Julian Cope, yarı manyak, yarı dahi... Son albümü (29. stüdyo albümü) bir double LP. Yukarıdaki parçanın ismiyse "The Armenian Genocide"...
Armed with intellectual acumen, the arch druid baits religion - and the Turks...
In the same month that the MC5’s Wayne Kramer tells an interviewer that “embracing violence as a viable political strategy” was “the biggest mistake we made”, Julian Cope – an MC5 fan and John Sinclair scholar – releases an album with an AK-47 flaunted on the cover and a quote from Les Rallizes Dénudés inside: “Sometimes you have a guitar. Sometimes you arm yourself.” Reading the booklet, we find a block of text printed above the word ‘Kalashnikov’, asking if the time “could be right for suicide”. Faced with this kind of rhetoric, one wonders what kind of endgame Cope envisages.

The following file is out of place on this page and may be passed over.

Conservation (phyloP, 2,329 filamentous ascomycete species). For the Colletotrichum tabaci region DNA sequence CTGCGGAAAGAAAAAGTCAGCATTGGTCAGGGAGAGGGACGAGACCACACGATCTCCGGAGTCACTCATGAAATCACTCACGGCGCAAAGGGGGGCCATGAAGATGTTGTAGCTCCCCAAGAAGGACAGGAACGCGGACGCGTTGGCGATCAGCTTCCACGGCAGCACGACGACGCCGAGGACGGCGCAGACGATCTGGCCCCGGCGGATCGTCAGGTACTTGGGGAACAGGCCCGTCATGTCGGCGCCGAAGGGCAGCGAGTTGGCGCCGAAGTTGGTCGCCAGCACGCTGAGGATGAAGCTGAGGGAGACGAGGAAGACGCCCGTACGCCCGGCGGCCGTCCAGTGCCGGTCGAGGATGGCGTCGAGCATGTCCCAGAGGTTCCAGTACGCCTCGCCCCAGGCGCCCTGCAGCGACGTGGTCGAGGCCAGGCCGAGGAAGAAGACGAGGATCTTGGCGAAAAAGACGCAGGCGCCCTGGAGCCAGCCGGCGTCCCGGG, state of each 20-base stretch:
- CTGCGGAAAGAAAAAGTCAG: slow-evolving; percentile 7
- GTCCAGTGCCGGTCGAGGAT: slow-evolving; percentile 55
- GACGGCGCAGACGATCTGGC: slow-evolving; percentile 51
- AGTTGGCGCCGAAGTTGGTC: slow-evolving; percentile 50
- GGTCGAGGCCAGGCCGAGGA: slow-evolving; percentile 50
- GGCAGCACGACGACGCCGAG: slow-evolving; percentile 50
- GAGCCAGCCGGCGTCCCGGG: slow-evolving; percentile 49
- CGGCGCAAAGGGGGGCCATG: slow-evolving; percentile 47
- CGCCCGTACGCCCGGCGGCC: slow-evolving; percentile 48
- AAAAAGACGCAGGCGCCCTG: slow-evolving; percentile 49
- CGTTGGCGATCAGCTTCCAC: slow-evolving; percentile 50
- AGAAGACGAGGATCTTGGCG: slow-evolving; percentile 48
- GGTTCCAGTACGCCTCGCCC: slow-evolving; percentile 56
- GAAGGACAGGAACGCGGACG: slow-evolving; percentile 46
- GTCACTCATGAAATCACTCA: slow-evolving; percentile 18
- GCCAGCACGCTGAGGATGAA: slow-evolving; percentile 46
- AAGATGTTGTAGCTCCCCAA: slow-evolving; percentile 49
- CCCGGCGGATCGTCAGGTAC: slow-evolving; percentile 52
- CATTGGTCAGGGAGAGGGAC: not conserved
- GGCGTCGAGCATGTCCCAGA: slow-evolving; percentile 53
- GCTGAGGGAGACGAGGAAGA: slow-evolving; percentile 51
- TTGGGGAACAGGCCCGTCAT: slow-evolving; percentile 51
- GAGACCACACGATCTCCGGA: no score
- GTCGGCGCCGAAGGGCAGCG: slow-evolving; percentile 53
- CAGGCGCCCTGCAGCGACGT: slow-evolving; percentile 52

Since his politicisation on Peggy Suicide (1991), Cope’s albums have documented the world around him in indignant polemics and idiosyncratic gonzo verse. Revolutionary Suicide is among his finest recent work, equal parts mission statement and sonic eccentricity, an album produced with one foot on a Mellotron pedal and the other in Lee Perry’s Black Ark. There’s a terrific pop song (“Paradise Mislaid”) about a pair of ex-clubbers regretting that they got married. More beatific melody follows (“In His Cups”) as though Cope has channelled “Sunspots”. The soapbox rag “Mexican Revolution Blues” surrenders to a sublime coda that materialises like a Harold Budd interlude in a Phil Ochs tune. Cope, who performs most of the album himself, has given his listeners plenty to like.